Continuing his commitment to increasing funding for education in rural areas, Elizabeth School District Superintendent Douglas Bissonette testified before the Colorado Senate Finance Committee at the Capitol on April 11.
The bill, which has bipartisan sponsorship from state Sen. Jerry Sonnenberg, R-Sterling; Senate Minority Leader Lucía Guzmán, D-Denver; Rep. Jon Becker, R-Fort Morgan; and House Majority Leader KC Becker, D-Boulder, was passed by the committee with a vote of 4-1. Sen. Tim Neville, R-Jefferson County, voted against it.
Bissonette spoke in favor of bill SB 17-267, Rural Sustainability, which would ultimately allocate monies to schools, roads and hospitals in Colorado’s rural areas. If the bill passes the Senate and the House, it would supply $400 million toward improving rural education in Colorado over the next three years.
He said that one of the biggest problems facing rural education is low salaries for teachers in the rural districts.
Testifying at the nearly three-hour hearing with a prepared statement, he said: “Seventy-four percent of rural schools have average teacher salaries in the lowest 10 percent of the state.”
“They are paid 56 cents on the dollar of teachers in the top 10 percent,” he added. “They make on average 21 percent below the cost of living in their communities, contrasted with the top 10 percent who earn 28 percent above the cost of living in their districts.”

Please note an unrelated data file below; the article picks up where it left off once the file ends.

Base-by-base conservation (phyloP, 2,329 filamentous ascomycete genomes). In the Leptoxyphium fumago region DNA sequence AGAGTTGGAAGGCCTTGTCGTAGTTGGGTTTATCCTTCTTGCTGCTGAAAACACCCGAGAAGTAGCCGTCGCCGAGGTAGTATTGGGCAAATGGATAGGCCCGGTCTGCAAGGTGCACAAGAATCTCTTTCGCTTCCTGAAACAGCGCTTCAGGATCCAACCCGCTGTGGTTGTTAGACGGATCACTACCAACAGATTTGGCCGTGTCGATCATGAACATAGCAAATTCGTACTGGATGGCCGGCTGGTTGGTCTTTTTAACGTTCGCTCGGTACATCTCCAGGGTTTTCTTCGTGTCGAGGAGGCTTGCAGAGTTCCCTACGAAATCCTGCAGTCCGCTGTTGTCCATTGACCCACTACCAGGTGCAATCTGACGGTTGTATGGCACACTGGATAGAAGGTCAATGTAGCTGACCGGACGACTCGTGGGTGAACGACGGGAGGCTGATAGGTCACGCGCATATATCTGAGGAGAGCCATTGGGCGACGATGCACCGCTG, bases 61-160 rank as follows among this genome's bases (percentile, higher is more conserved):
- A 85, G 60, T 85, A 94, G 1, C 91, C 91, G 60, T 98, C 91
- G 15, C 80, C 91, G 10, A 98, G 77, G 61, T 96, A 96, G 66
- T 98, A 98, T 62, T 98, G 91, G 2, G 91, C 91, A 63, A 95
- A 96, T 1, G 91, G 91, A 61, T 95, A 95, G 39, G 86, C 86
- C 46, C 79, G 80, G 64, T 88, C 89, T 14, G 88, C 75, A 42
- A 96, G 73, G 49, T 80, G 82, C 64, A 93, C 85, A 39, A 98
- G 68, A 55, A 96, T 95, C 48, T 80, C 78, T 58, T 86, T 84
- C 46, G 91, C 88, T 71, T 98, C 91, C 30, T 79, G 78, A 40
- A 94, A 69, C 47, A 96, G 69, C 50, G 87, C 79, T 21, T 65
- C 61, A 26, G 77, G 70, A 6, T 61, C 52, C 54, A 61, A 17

Bissonette went on to say: “There are over 80,000 students receiving their education in these 110 (rural) schools where teachers, on average, are earning 21 percent below the cost of living in their communities, and there are over 5,200 teachers teaching these 80,000 students.”
The five-member committee heard testimony from groups representing transportation, healthcare, hospitals and schools, including the Colorado Rural Schools Alliance and the Colorado Association of School Executives. University of Colorado President Bruce Benson also testified.
Three amendments to Colorado’s constitution, TABOR (Taxpayer’s Bill of Rights), Gallagher, and Amendment 23 have created something of a perfect storm for challenges to funding education in rural districts.
According to the website greateducation.org, “With the passage of TABOR in 1992, a combination of budget formulas made it increasingly difficult to fund schools: TABOR’s revenue limits automatically cut mill rates in districts across Colorado at the same time TABOR limited the state’s ability to prop up school funding with state dollars.”
“The challenge is to work with those amendments while maintaining the good in them,” Bissonette said.
Having passed the Finance Committee, the bill went to the Appropriations Committee on April 13. “It was expected to go the Senate and then the House,” Bissonette said.
With less than a month remaining in the legislative session that ends May 10, things must move quickly if the bill is to pass the Senate and the House by that deadline.
“If it doesn’t, the bill dies,” Bissonette said. If that happens, the superintendent will continue with “collective and intense persistence, working with legislators to find solutions.”